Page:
@ Jane. Glad you did the right thing .  I did Rescue for many years and always called a spade a spade.  Sadly I knew several people in Rescue who subscribed to the idea all dogs could be placed, which is not the case.  These people are warm hearted and well meaning, but end up giving Rescue a bad name and people are then afraid to adopt after hearing horror stories of one kind or another.  Melissa's experience with Kirby  (although not about aggression) is an example of a dog who should never have been adopted out.

Agreed.  I see so many "rescues" placing barely rehabbed drug- and fighting-bred dogs, or street dogs from Puerto Rico, in homes with novice owners who think a little love and some trick training is enough to overcome difficult genetics and the worst possible start in life.

And some of these dogs are fine, because genetics is a funny thing and even bad breeding will produce some bomb-proof dogs.   But too many of these dogs end up, at worst, seriously hurting a person or killing someone else's beloved pet, and at best living a life of fear, stress, and confinement as their hapless owners try their best to struggle through.

We saw a young girl walking with an older man (her father, maybe?) and a rather large pit-mix female a few months back.  We came out of our own house with our dogs and immediately the pit-mix froze and stared and hackles went up.

To the handler's credit, she promptly spun around and went back the way she had come.

But what on earth is a dog with such terribly high prey drive doing out and about near a very busy park without even a muzzle?

A broken leash, a slipped collar, or a trip by the owner and someone's dog is dead.  

Management works great, until the day it doesn't.   A dog with a short fuse that is inclined to fight if provoked can be managed by the right people.  A dog who is biding its time, waiting every day for its chance to kill another dog on sight is another story.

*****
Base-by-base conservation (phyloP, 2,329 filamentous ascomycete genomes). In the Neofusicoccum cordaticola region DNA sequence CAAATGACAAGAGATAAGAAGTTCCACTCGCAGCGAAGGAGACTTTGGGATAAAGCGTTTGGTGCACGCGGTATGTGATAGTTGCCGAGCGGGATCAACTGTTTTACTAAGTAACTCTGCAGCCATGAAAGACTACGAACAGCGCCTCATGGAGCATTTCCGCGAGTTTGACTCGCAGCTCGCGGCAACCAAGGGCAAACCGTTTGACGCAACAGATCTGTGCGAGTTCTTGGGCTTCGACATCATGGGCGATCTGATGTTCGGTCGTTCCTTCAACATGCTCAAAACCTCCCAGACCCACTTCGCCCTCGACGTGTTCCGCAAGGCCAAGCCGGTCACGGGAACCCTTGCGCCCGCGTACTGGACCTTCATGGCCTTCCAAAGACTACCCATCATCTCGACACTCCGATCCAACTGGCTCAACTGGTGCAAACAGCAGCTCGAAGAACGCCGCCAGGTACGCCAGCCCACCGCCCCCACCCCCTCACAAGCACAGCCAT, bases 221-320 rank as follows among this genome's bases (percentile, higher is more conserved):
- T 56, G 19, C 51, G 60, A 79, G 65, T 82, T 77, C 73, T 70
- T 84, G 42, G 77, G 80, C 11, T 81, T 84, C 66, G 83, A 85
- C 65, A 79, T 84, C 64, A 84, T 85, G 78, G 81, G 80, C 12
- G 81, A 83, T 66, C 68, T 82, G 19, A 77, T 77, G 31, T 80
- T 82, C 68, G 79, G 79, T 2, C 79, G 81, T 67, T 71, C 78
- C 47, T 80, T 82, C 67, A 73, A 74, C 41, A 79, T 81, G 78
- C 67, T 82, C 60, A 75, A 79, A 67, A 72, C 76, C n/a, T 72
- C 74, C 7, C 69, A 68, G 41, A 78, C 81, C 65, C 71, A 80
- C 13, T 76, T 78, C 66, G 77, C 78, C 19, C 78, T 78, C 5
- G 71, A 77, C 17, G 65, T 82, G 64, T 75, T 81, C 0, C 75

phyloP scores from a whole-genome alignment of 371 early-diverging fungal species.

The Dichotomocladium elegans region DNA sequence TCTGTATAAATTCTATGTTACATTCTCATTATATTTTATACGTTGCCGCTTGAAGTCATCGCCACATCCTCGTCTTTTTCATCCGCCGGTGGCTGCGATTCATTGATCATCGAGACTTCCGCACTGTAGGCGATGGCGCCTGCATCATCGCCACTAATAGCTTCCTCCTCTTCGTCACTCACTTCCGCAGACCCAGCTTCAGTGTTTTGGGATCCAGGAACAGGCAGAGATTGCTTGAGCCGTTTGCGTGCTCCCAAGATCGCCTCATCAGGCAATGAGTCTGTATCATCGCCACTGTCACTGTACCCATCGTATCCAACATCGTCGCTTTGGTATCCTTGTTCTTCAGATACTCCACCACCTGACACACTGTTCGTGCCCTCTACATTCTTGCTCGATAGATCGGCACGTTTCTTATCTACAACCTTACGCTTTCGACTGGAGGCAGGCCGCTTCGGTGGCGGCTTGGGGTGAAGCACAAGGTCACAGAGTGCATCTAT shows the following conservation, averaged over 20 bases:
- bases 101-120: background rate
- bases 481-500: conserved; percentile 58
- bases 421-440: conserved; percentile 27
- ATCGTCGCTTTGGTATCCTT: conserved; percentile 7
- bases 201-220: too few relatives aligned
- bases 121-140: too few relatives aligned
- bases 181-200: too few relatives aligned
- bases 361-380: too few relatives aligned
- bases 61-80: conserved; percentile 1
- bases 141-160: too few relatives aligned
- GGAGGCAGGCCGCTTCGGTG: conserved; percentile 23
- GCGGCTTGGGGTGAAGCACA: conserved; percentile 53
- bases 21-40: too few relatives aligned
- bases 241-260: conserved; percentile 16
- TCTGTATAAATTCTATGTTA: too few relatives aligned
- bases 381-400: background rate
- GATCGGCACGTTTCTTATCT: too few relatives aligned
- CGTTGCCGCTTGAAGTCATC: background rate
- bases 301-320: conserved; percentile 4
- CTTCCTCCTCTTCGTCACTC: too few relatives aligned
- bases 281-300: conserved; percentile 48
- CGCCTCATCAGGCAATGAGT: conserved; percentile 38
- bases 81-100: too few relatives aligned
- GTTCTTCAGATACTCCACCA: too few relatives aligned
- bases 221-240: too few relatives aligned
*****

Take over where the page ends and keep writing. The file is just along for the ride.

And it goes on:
@Anna, I had to...I could not do this to people or the dog...even if people's just to scary. I sat with Otis when they put him to sleep and as sad as it was...I knew he was not suffering any longer!

Have you ever had a trainer come to your home? I would suggest a trainer/behaviorist visit your house so they can observe the situation and possibly find what the triggers are that are causing him to be so aggressive. I agree that you should not rehome him due to the possibility that he may hurt another dog or human. Keep a drag line on him any time he is loose in the house so you can split up a fight without getting hurt, I would recommend a baby gate to keep the dogs separate for now, the only thing with separation is that you need to let each dog spend time in the main living area equally. Even though he is the problem, only locking him away will likely just make it worse. Rotate who gets "family time". I also agree with getting him a basket muzzle if you are unable to separate the dogs with a gate. We use them all the time at my rescue because we have primarily racing greyhounds, they work great, are comfortable for the dog, and still allow them to drink and pant but keep the other dogs safe. You will have to slowly introduce him to the muzzle and make it a positive thing which may take time. If a trainer or behaviorist can't help you then possibly the safest thing for your family (and your other pets) is humane euthanasia. I have unfortunately seen the result of an aggressive corgi attacking a housemate, the victim had to be euthanized as a result of his injuries. Just because corgis are small doesn't mean they can't do serious damage. I hope everything works out. 

he has seen a trainer and a therapist. We tried keeping a lead on him but it's gotten to where he can't so much as glance at another one of our dogs without going straight for them. The ONLY thing that keeps him off of them is by staying in his crate or outside.